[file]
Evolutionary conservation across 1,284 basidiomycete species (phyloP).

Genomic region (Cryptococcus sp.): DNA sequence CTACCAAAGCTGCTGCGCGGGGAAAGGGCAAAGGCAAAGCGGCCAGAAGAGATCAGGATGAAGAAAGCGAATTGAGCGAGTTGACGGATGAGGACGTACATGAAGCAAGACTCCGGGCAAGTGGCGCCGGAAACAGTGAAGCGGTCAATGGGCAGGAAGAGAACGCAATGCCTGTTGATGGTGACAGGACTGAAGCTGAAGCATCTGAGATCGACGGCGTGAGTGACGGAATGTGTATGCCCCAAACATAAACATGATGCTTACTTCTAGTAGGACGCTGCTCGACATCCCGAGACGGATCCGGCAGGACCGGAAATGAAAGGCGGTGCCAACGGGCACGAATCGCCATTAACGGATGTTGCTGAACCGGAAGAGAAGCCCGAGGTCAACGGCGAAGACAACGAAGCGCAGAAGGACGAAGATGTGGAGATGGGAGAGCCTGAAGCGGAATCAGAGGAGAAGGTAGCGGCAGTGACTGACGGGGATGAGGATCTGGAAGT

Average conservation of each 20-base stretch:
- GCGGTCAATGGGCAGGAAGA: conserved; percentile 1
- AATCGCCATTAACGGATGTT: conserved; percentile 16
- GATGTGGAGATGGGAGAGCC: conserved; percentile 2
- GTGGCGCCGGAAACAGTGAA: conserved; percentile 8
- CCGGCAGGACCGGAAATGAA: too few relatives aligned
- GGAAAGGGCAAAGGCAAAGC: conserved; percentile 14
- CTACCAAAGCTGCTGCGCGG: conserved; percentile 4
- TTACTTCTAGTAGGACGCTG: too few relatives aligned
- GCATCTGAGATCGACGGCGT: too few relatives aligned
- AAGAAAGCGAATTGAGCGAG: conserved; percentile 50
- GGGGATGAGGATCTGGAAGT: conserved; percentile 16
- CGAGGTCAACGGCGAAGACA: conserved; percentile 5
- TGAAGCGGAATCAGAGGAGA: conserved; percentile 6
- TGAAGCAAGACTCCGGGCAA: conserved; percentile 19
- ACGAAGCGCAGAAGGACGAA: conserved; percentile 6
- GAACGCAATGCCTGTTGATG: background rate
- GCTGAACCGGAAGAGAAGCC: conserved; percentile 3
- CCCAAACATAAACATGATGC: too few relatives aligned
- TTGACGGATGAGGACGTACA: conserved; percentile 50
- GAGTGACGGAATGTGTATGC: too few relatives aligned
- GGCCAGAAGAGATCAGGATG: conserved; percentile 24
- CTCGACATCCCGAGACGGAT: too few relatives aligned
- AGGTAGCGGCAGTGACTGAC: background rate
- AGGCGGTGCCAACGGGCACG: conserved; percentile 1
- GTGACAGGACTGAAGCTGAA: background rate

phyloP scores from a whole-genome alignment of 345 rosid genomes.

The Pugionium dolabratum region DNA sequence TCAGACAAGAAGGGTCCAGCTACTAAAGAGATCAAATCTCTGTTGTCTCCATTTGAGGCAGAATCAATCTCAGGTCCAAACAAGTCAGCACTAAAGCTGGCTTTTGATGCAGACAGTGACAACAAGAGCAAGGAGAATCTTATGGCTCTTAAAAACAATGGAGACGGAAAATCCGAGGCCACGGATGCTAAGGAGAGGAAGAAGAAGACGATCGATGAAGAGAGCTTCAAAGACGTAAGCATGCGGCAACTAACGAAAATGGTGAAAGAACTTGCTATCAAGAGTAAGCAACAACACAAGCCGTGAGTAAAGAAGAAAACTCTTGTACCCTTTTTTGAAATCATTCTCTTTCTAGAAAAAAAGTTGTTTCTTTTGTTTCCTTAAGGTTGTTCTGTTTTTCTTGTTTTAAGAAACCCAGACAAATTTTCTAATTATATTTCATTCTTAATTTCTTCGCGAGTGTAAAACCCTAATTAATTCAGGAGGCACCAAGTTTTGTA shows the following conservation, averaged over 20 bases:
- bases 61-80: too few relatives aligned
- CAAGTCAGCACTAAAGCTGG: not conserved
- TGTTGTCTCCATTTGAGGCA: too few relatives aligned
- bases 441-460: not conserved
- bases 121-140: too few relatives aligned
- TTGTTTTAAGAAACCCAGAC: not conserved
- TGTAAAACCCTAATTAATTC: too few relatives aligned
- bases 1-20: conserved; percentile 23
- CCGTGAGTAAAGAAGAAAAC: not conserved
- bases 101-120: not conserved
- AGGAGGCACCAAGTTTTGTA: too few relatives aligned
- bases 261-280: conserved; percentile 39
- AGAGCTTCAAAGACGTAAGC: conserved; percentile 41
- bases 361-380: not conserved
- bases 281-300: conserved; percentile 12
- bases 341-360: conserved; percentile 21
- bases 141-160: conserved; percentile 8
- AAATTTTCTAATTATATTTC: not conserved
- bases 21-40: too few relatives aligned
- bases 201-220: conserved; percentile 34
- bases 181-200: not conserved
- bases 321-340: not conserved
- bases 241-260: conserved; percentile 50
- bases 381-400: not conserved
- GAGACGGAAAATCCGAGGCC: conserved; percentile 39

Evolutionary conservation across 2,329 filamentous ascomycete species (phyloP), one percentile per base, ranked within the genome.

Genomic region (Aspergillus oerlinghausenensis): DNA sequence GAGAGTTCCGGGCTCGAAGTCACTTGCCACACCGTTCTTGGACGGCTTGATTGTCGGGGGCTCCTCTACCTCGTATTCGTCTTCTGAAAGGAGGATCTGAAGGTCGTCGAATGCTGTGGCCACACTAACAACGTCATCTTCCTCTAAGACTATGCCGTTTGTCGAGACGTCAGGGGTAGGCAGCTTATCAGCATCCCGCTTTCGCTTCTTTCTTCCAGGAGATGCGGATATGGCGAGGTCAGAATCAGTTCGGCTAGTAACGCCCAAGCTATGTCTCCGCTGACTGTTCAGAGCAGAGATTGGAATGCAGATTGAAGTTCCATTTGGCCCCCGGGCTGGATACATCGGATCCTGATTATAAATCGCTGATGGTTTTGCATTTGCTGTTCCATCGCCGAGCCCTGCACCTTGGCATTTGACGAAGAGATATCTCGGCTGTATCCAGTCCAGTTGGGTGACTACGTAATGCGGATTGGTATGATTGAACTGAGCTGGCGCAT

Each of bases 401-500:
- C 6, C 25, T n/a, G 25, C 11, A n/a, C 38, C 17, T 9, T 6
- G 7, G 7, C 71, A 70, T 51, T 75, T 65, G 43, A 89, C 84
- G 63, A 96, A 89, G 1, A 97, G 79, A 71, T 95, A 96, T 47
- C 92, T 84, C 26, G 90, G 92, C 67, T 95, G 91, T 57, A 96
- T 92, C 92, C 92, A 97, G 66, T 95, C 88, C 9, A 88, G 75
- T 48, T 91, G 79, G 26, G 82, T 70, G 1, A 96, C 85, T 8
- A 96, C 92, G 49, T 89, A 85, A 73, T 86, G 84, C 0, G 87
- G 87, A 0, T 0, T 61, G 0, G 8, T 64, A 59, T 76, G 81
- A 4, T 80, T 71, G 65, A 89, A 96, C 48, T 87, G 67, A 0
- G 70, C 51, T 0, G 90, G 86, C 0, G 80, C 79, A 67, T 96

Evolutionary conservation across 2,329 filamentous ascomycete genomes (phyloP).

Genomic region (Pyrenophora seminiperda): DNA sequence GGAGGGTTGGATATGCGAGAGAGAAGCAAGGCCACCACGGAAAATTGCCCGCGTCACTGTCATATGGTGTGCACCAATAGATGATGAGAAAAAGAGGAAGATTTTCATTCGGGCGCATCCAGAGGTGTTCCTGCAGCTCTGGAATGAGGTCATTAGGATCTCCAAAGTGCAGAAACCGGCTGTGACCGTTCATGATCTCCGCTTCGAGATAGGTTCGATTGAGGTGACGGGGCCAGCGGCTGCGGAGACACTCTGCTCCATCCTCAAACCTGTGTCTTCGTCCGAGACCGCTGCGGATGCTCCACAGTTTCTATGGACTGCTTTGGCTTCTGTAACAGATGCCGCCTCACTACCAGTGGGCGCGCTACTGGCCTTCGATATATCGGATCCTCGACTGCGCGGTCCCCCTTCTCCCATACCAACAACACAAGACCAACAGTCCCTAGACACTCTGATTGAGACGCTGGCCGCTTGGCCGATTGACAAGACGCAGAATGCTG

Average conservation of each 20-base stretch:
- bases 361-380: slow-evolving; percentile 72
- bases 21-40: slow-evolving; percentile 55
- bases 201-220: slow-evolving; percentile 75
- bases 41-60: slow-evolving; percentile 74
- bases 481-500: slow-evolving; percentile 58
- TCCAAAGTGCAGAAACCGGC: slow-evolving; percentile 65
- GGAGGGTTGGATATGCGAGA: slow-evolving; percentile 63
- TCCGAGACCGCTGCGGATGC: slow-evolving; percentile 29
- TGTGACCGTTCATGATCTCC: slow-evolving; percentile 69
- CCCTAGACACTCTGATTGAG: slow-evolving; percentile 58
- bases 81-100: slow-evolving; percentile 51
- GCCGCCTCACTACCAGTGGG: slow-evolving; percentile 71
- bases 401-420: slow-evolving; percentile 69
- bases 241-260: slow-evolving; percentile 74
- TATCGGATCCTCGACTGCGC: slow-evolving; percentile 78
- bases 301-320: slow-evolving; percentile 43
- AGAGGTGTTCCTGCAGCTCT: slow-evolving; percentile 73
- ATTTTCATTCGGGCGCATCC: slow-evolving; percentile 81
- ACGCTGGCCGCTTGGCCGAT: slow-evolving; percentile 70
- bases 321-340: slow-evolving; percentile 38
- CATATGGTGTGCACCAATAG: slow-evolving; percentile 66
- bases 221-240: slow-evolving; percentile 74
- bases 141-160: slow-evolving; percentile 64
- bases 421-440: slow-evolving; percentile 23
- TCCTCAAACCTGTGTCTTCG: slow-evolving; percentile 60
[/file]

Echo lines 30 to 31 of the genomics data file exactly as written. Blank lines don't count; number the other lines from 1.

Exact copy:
The Pugionium dolabratum region DNA sequence TCAGACAAGAAGGGTCCAGCTACTAAAGAGATCAAATCTCTGTTGTCTCCATTTGAGGCAGAATCAATCTCAGGTCCAAACAAGTCAGCACTAAAGCTGGCTTTTGATGCAGACAGTGACAACAAGAGCAAGGAGAATCTTATGGCTCTTAAAAACAATGGAGACGGAAAATCCGAGGCCACGGATGCTAAGGAGAGGAAGAAGAAGACGATCGATGAAGAGAGCTTCAAAGACGTAAGCATGCGGCAACTAACGAAAATGGTGAAAGAACTTGCTATCAAGAGTAAGCAACAACACAAGCCGTGAGTAAAGAAGAAAACTCTTGTACCCTTTTTTGAAATCATTCTCTTTCTAGAAAAAAAGTTGTTTCTTTTGTTTCCTTAAGGTTGTTCTGTTTTTCTTGTTTTAAGAAACCCAGACAAATTTTCTAATTATATTTCATTCTTAATTTCTTCGCGAGTGTAAAACCCTAATTAATTCAGGAGGCACCAAGTTTTGTA shows the following conservation, averaged over 20 bases:
- bases 61-80: too few relatives aligned